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Consider:

$$\int \frac{1}{1+\arctan(x)}dx$$

I have attempted with making $x=\tan(u)$ and $\frac{dx}{du}=\sec^2(u)$

then ended up with:

$$\int \frac{\sec^2(u)}{1+u}du$$

$$\int \frac{1+\tan^2(u)}{1+u}du$$

$$\int \frac{1}{1+u}du+\int \frac{\tan^2(u)}{1+u}du$$

$$\ln\left|1+\arctan(x)\right|+\int \frac{\tan^2(u)}{1+u}du$$

And I do not know what to do from there on.

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    $\begingroup$ any reason to believe that a simple closed form exists? $\endgroup$ – tired Mar 8 '16 at 10:40
  • $\begingroup$ integrals.wolfram.com/index.jsp?expr=tan%28x%29^2%2F%281%2Bx%29&random=false $\endgroup$ – tired Mar 8 '16 at 10:43
  • $\begingroup$ When graphed on calculator, appears to give a similar type to $1/x$ $\endgroup$ – Kenny Guy Mar 9 '16 at 10:29
  • $\begingroup$ u shouldn't look to much on the graphs of integrands but rather think about their structure $\endgroup$ – tired Mar 9 '16 at 13:13
  • $\begingroup$ Still having a hard time integrating this. $\endgroup$ – Kenny Guy Mar 13 '16 at 9:59
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There exists no solution in terms of standard mathematical functions. This can be proven using Risch Algorithm. This is not something I recommend you do by hand.

The most easy way to check if an integral has a solution is by asking Wolfram Alpha which uses this algorithm or a better one to guarantee a solution is it exists. Otherwise, it displays:

(no result found in terms of standard mathematical functions)

To back up my claim:

For indefinite integrals, an extended version of the Risch algorithm is used whenever both the integrand and integral can be expressed in terms of elementary functions, exponential integral functions, polylogarithms, and other related functions.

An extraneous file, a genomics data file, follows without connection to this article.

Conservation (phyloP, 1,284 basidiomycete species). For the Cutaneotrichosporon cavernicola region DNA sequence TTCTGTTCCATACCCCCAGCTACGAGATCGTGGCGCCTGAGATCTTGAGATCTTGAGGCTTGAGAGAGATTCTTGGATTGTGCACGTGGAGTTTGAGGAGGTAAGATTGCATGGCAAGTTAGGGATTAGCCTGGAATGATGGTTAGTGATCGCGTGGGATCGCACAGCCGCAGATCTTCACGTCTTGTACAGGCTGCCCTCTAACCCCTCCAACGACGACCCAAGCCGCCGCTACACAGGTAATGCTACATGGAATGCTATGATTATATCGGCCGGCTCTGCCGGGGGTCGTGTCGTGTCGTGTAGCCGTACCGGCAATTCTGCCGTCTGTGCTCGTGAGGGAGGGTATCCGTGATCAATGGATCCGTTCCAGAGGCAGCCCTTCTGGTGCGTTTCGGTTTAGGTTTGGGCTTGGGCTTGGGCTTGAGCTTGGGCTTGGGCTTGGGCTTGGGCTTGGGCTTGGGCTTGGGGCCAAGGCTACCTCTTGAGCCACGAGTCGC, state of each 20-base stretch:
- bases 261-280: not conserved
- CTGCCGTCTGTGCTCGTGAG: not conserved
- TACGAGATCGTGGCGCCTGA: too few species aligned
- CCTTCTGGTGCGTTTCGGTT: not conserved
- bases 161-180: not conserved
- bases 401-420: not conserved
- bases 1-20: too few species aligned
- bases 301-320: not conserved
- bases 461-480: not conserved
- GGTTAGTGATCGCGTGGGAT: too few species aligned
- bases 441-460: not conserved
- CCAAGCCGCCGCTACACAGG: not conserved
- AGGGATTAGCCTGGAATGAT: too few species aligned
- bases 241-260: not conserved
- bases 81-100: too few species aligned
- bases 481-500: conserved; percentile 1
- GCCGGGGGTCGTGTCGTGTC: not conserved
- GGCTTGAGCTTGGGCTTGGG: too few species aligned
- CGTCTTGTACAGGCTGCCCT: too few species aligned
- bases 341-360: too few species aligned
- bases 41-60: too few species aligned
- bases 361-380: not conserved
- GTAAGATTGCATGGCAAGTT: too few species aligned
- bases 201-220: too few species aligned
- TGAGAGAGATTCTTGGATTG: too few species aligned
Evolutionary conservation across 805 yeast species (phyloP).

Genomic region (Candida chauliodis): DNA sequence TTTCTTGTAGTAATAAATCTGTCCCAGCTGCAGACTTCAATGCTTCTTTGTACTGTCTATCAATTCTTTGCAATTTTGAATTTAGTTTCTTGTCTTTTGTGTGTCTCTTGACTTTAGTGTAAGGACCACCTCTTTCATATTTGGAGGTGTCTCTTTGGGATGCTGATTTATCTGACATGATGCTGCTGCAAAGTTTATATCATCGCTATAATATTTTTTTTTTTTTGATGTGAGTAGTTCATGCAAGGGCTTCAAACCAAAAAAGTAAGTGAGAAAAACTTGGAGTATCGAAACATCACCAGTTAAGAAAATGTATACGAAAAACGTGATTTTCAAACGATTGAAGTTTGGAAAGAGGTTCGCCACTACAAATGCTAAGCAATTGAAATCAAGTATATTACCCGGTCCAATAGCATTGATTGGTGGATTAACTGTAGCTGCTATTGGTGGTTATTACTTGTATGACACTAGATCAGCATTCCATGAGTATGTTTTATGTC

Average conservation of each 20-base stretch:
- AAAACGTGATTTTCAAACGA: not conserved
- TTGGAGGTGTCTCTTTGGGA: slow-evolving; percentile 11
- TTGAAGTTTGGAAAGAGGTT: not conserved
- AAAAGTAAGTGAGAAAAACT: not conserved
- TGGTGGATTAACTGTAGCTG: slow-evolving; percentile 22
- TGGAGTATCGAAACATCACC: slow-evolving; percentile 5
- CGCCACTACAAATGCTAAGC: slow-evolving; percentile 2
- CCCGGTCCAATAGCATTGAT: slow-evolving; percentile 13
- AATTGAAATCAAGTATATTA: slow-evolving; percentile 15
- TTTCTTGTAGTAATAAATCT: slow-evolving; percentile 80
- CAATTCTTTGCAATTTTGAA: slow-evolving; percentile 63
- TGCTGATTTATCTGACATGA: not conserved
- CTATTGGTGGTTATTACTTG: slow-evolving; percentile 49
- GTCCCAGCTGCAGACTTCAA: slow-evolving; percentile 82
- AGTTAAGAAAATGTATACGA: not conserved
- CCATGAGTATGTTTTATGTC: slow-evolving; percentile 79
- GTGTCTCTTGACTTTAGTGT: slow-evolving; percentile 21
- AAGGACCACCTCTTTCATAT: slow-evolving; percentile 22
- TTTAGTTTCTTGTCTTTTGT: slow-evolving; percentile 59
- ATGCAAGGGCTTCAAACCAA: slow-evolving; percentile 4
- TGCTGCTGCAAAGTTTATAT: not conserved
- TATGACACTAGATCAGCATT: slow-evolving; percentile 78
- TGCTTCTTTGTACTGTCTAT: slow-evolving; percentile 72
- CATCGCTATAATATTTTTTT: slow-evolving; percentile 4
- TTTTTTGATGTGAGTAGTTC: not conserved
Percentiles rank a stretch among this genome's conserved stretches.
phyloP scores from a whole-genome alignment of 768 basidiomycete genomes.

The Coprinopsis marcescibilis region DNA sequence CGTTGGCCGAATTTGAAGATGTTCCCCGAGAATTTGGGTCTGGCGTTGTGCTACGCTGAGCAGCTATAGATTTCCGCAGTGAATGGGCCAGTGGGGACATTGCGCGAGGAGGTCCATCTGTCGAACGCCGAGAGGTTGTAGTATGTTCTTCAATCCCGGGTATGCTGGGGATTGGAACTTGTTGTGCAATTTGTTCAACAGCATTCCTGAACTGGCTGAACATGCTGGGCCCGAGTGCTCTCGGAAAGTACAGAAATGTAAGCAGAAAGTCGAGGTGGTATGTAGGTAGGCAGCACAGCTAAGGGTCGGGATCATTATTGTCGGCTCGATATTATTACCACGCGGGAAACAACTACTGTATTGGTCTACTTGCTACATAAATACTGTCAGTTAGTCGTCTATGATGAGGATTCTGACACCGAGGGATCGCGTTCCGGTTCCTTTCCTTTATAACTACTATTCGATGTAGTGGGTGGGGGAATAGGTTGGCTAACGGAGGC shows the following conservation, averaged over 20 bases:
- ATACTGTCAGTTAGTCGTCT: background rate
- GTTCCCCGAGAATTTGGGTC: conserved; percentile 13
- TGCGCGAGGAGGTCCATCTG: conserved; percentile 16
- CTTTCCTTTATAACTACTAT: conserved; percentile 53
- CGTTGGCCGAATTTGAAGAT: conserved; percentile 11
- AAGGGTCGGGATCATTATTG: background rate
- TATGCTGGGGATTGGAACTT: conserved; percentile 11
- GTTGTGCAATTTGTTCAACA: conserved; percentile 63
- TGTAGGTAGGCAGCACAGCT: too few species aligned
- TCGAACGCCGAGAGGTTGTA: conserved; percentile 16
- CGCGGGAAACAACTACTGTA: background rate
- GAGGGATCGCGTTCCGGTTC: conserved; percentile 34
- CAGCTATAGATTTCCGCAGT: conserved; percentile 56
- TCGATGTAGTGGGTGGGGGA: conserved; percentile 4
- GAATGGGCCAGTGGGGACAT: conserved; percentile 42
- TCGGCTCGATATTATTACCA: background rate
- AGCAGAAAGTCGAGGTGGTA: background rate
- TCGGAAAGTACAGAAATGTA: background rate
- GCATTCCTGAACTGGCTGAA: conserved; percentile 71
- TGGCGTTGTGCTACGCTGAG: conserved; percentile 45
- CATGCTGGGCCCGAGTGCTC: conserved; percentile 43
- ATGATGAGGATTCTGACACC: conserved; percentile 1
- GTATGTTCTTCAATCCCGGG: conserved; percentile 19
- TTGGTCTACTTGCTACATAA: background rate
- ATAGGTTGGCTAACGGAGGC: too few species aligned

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  • $\begingroup$ There is definitely a way to do this, we just have not found it yet. $\endgroup$ – Kenny Guy Mar 15 '16 at 4:40
  • $\begingroup$ @Kenny what makes you think that? $\endgroup$ – Jens Renders Mar 15 '16 at 7:03
  • $\begingroup$ Well there are yet a lot of things to discover and many concepts we do not know yet stays hidden. $\endgroup$ – Kenny Guy Mar 15 '16 at 7:08
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    $\begingroup$ What I'm trying to tell you is that we know for sure that the integral does not exist in terms of standard mathematical functions. Think of it like this, say we had no log, than 1/x would not have an integral. This can be proven using risch algorithm and wolfram alpha uses it. Of course you can give the answer using an infinite sum or definite integral, but thats easy to find for any integral and not what you are looking for I guess $\endgroup$ – Jens Renders Mar 15 '16 at 7:18
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I'm pretty sure this doesn't have a closed form. A change of variable and integration by parts got me to: $$\int \frac{dx}{1 + \arctan(x)} = \frac{x}{1 + \arctan(x)} + \int \frac{\tan(y)}{(1 + y)^2}dy$$ WolframAlpha says the right-most integral has no closed form, and I can't think of anything useful to do with it. It might have some cute definite integral values?

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  • $\begingroup$ Is there any way to integrate $\int \frac{\tan (y)}{(1+y)^2}dy$? $\endgroup$ – Kenny Guy Mar 14 '16 at 6:56
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    $\begingroup$ @KennyGuy most propably not! $\endgroup$ – tired Mar 14 '16 at 8:20

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